Brief history of the Švihov castle.
The highest judge, Půta Švihovský, one of the most important men of the Rýzmberk family, had built the Švihov Castle in the late 15th century. He moved up skilfully in the court of King Vladislaus II (from the Jagiełłon dynasty) and acquired considerable influence and assets. In addition to Švihov, Půta also joined the castles of Rabí, Horažďovice and Prácheň to the Rýzmberk estates.
The initial concept for Švihov was an artificial island. The buildings in the central area formed the core of the castle with two palaces, chapel and the staircase tower, thereby enclosing a rectangular inner courtyard. The zones of the internal walls with the four corner bastions and the first moat were protected. The second zone of walls, also with a moat, enclosed the core of the castle and intensified its defence. This second phase of the construction was completed after the death of Půta (in 1504), i.e. at the beginning of the 16th century. The well-known late Gothic architect Benedikt Ried contributed considerably to the completion of construction. Both moats were filled by water from the Úhlava river.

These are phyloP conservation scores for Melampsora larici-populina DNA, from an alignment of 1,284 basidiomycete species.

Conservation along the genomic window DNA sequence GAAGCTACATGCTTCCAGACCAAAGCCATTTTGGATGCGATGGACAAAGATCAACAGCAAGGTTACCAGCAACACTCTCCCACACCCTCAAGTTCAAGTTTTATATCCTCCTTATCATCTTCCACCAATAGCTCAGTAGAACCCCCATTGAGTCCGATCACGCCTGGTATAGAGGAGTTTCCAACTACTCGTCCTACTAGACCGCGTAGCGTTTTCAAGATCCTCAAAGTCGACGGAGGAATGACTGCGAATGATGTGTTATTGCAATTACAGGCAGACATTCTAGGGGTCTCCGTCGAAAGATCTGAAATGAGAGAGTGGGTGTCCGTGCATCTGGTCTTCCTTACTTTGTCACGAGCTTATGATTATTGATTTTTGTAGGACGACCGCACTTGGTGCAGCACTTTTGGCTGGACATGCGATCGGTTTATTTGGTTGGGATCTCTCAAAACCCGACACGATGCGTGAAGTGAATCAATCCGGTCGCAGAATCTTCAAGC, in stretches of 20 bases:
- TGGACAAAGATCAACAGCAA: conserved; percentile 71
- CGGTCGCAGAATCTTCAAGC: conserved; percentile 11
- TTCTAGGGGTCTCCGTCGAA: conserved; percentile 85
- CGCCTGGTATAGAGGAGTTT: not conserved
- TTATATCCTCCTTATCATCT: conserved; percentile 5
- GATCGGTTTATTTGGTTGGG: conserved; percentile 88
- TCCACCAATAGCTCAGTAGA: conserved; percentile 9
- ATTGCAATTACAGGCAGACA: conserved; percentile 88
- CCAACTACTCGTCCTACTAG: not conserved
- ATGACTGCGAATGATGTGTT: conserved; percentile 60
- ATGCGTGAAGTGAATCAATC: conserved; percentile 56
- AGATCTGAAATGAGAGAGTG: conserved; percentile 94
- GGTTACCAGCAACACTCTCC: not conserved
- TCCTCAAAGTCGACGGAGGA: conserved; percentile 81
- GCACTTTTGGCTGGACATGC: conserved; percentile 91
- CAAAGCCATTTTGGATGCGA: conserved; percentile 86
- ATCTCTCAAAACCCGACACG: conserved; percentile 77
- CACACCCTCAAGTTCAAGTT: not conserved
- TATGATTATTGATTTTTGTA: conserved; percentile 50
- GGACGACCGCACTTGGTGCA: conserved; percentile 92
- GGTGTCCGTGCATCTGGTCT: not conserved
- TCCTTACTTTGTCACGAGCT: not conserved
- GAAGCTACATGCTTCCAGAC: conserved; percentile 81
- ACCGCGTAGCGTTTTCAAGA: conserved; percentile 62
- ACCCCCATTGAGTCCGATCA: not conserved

After Půta’s death, the castle was inherited by his two sons, Václav and Jindřich. However, they failed to maintain the estate and gradually had to give up their possessions. They sold Švihov Castle to Heralt Kavka of Říčany and Štěkeň in 1548. His two sons once again sold the castle fifty years later in 1598. This time the buyer was Humprecht Czernín from Chudenice.
The fateful period for the castle occurred in the first half of the 17th century, when it lost its original function. During the Thirty Years' War, it twice resisted the attacks of Swedish soldiers, but after the war, the Emperor Ferdinand III. issued an order for its demolition. Švihov castle lost a large part of the outer fortification and two moats.
Czernin managed to cancel the demolition of the castle. However, the castle continued to be used just as a farmstead. In 1926 it was referred to as a "ruin" in official documents.
The castle survived World War II without major damage and after the war it was confiscated as a part of Czernin’s assets.
In 1947, the just formed National Cultural Commission took over the management of the castle. Almost immediately, it launched a broad-based research and restoration work.
Today the castle is administered by the National Heritage Institute and presented to the general public via three guided tours.